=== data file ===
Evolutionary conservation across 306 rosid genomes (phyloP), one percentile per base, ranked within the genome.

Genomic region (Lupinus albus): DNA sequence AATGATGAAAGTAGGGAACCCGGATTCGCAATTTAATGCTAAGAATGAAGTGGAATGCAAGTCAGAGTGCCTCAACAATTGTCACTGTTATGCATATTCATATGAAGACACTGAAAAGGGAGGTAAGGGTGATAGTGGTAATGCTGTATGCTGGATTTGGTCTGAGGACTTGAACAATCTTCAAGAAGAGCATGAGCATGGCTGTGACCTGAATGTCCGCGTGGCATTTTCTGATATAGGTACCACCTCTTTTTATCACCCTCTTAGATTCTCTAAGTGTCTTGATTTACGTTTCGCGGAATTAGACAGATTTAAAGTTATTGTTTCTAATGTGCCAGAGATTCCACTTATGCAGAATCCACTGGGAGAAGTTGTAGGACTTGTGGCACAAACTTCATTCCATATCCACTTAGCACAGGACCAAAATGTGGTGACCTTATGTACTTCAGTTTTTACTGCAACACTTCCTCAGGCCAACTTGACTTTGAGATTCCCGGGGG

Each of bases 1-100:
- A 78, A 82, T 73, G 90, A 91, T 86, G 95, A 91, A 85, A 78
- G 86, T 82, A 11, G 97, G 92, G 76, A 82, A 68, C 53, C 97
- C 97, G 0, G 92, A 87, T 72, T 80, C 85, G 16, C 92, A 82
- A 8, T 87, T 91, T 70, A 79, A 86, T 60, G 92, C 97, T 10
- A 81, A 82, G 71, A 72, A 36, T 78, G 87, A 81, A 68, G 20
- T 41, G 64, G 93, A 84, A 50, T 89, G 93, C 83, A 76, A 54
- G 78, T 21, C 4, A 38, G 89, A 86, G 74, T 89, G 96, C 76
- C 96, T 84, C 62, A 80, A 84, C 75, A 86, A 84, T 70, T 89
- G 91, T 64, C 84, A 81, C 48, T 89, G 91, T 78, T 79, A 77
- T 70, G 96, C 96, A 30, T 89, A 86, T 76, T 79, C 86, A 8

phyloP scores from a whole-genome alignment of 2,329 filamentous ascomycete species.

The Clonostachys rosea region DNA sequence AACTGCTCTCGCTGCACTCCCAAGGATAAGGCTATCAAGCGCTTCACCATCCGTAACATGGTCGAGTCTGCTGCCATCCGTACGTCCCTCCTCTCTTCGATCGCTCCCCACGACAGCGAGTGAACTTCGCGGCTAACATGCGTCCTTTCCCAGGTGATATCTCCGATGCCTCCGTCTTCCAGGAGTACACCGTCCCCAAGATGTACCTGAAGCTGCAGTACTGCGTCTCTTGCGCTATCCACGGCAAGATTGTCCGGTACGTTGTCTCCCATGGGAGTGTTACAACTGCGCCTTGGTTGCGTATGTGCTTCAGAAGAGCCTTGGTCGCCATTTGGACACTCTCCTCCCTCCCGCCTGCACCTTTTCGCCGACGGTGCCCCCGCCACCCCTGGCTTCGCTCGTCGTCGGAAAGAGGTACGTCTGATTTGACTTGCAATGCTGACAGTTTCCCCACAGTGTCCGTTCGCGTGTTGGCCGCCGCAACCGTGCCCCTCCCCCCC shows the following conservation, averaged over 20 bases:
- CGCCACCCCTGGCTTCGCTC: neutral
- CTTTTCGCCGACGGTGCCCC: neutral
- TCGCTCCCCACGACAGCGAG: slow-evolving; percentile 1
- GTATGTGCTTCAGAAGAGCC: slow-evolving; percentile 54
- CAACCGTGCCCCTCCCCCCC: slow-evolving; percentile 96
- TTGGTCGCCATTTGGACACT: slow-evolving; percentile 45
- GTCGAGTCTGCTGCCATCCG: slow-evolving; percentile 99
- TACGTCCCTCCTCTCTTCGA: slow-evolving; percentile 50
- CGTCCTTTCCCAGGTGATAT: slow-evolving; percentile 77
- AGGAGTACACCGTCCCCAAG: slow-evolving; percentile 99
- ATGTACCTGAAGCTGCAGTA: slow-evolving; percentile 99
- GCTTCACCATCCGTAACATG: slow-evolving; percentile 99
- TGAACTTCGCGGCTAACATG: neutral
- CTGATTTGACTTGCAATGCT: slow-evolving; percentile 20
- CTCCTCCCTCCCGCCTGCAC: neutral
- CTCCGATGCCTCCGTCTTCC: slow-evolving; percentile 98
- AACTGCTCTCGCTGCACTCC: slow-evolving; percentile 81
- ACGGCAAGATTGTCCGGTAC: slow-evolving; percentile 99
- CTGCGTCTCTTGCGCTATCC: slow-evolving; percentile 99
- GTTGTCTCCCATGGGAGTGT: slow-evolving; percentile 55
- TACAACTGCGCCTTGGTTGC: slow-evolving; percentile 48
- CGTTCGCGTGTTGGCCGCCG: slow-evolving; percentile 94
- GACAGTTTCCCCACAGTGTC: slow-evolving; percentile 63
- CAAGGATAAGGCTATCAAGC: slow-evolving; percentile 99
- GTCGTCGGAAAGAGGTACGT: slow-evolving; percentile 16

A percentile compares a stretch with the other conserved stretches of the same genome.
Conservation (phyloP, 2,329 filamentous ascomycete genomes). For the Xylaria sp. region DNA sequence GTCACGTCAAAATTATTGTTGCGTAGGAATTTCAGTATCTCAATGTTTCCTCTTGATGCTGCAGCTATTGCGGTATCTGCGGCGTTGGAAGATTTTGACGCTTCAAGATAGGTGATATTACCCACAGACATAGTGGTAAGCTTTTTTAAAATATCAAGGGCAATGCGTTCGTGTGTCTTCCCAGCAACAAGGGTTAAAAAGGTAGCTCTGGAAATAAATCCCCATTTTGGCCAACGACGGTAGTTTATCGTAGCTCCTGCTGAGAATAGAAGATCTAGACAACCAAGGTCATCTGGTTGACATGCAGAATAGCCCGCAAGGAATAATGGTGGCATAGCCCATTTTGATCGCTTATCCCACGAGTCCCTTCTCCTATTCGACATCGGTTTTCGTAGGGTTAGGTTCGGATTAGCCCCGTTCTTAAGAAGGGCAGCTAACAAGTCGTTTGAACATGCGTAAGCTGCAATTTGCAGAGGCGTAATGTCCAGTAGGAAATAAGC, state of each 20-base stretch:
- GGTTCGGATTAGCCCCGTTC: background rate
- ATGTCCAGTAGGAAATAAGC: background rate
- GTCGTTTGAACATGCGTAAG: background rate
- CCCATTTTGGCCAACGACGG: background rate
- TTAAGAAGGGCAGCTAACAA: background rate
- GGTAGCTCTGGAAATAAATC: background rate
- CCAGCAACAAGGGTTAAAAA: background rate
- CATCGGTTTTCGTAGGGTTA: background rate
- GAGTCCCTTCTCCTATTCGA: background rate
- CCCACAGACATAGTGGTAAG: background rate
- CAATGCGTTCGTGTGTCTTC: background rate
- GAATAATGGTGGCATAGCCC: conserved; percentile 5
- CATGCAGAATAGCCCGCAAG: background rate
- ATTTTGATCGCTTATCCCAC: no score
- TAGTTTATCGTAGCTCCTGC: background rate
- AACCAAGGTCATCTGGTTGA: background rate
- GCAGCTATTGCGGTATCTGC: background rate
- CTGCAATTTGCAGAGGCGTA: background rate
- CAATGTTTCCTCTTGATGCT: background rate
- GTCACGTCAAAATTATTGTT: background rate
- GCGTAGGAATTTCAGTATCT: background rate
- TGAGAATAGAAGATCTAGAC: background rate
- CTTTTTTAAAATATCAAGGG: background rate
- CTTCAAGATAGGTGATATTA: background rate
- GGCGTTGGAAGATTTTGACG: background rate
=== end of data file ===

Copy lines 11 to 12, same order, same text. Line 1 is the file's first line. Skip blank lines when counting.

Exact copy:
- C 96, T 84, C 62, A 80, A 84, C 75, A 86, A 84, T 70, T 89
- G 91, T 64, C 84, A 81, C 48, T 89, G 91, T 78, T 79, A 77